|dc.description.abstract||Globalisation is a term widely associated with intensification in the mobilisation of goods, services, capital and people by scholars focussed on organisational research. Kelsey (1997) and Stiglitz (2003) are among those scholars who hold that this intensification has been enabled by processes of change in the political economy. They focus on the impact of, the implementation of a neo-liberal agenda driven by policy makers in international institutions such as the International Monetary Fund and the World Bank. In the view of these institutions, responsible global development, governance, and management, and markets are deemed the most salient mechanism for wealth creation and distribution. Market driven growth in economic outputs are purported to deliver wider human emancipation. The functions of the state are to be circumscribed accordingly. This agenda has been amplified through political, social, and economic directives which, according to Boltanski (2011, p.15) has however “not brought about a withering away of the state but its transformation [based] on the model of the firm, to adjust itself to the new forms of capitalism. This observation brings about a focus on corporate ways of thinking as central to understanding the changing modes of organisation in all spheres of life.”
Kelliher and Anderson (2010) purport that changes in the workplace, particularly through the adoption of flexible forms of work and flexible organisational structures have supported, and been supported by the adoption of a neo-liberal agenda. The argument underpinning both the neo-liberal political agenda and the attraction of greater flexibility in work practices is centred on notions of increased freedom and choice for all. Both imply the end purpose and intention of their policy directives are increased social well-being to be achieved through the lexicon of universal freedom the neo-liberals harness to their agenda. However, not all researchers and analysts are convinced that the outcomes associated with Globalisation are consistent with emancipatory rhetoric of neo-liberal proponents. Critics such as Kaplinsky (2005) and Pikkety (2014) draw attention to growing income inequality under the prevailing economic directives referred to interchangeably as Globalisation, global development, or economic growth deemed necessary to this purported emancipatory agenda. Pikkety (2014) tracks the wealth of the top earners over the past 250 years. He concludes that wealth inequalities are not self-correcting as pro-market advocates proclaim. Social and political unrest generated by the seemingly intractable and growing gap between rich and poor is intensifying.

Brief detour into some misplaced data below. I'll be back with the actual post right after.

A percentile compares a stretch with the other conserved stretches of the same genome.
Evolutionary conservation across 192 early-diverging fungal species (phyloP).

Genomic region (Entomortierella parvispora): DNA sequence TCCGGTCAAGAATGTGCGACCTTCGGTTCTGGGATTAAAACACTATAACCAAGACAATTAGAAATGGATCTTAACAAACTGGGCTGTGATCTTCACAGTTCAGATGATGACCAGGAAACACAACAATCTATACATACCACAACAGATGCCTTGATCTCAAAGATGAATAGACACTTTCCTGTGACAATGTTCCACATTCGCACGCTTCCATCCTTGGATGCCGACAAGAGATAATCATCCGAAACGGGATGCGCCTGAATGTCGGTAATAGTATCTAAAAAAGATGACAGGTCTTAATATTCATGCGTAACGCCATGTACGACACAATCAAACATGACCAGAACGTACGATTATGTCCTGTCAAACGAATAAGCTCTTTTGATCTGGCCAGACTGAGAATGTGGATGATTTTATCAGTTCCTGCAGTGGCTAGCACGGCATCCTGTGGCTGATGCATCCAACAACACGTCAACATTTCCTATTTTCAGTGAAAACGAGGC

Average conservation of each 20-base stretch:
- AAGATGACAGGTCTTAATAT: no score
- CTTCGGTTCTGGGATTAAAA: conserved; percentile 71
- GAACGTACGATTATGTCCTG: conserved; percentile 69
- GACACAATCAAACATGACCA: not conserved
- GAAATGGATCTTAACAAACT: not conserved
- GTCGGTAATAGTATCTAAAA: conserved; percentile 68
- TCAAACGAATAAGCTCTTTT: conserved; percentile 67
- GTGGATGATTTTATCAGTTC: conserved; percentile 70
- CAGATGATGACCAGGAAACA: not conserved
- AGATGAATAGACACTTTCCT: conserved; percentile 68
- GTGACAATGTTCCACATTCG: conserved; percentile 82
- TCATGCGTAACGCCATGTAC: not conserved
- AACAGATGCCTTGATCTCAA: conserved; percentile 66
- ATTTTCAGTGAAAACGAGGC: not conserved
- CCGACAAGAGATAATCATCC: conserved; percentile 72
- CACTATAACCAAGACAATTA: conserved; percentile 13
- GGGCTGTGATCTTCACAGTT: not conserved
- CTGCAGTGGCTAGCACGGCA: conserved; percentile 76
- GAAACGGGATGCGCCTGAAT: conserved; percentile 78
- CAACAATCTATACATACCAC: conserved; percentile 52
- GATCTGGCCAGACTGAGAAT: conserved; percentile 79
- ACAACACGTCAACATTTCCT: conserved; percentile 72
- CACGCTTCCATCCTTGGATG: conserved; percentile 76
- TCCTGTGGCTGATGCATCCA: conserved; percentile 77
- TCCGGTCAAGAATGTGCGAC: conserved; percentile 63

In their examinations of the changes in work place practice under the conditions of neo-liberalism, Bender and Saturn (2009) and McKee-Ryan, Virick, Prussia, Harvey and Lilly (2009) look to increases in under, over and unemployment as a counter-point to the neo-liberal point of view. Through their focus, multiple forms of unequal power and control are seen at the societal, workplace and individual level that appear to facilitate consent and compliance to Globalisation and changes to work. Yet multiple forms of resistance are also noted. Collective protests such as the mass demonstrations at Seattle in 2000 (Goodman, 2000), Genoa in 2001 ("Genoa Under Siege," 2001) and the London Riots of 2011 demonstrate acts of resistance at the level of the individual that are described in the work of Fleming and Sewell (2002) and Gabriel (2008). Structural critical analysts focus their attention on the control/resistance dialectic endemic in capitalist practices, and remind us of the multiple layers of both control and resistance enacted across the spectrum of capitalist dynamics from the values driving macro policies directing the behaviours of investors, government policy makers, corporate directors, employees and managers to the micro activities of individuals. In this work, I use a lens of identity framed around the work of Bauman (2004) and Gabriel (2008) to explore these multiple forms of control and resistance, and to illuminate the diverse lived experiences of Globalisation. My research is focused around how i) the politics and practices of Globalisation and changes to work manifests in individuals lived experiences, and how ii) consent, compliance, assimilation and resistance to the politics and practices of Globalisation and changes to work are expressed as identity at the individual and collective level. I explore these two themes through an overarching orientation to Critical Theory focusing on the methodological approaches of Alvesson & Deetz (2000) and Boje (2007, 2008; Boje & Rosile, 2008; Boje & Tyler, 2009).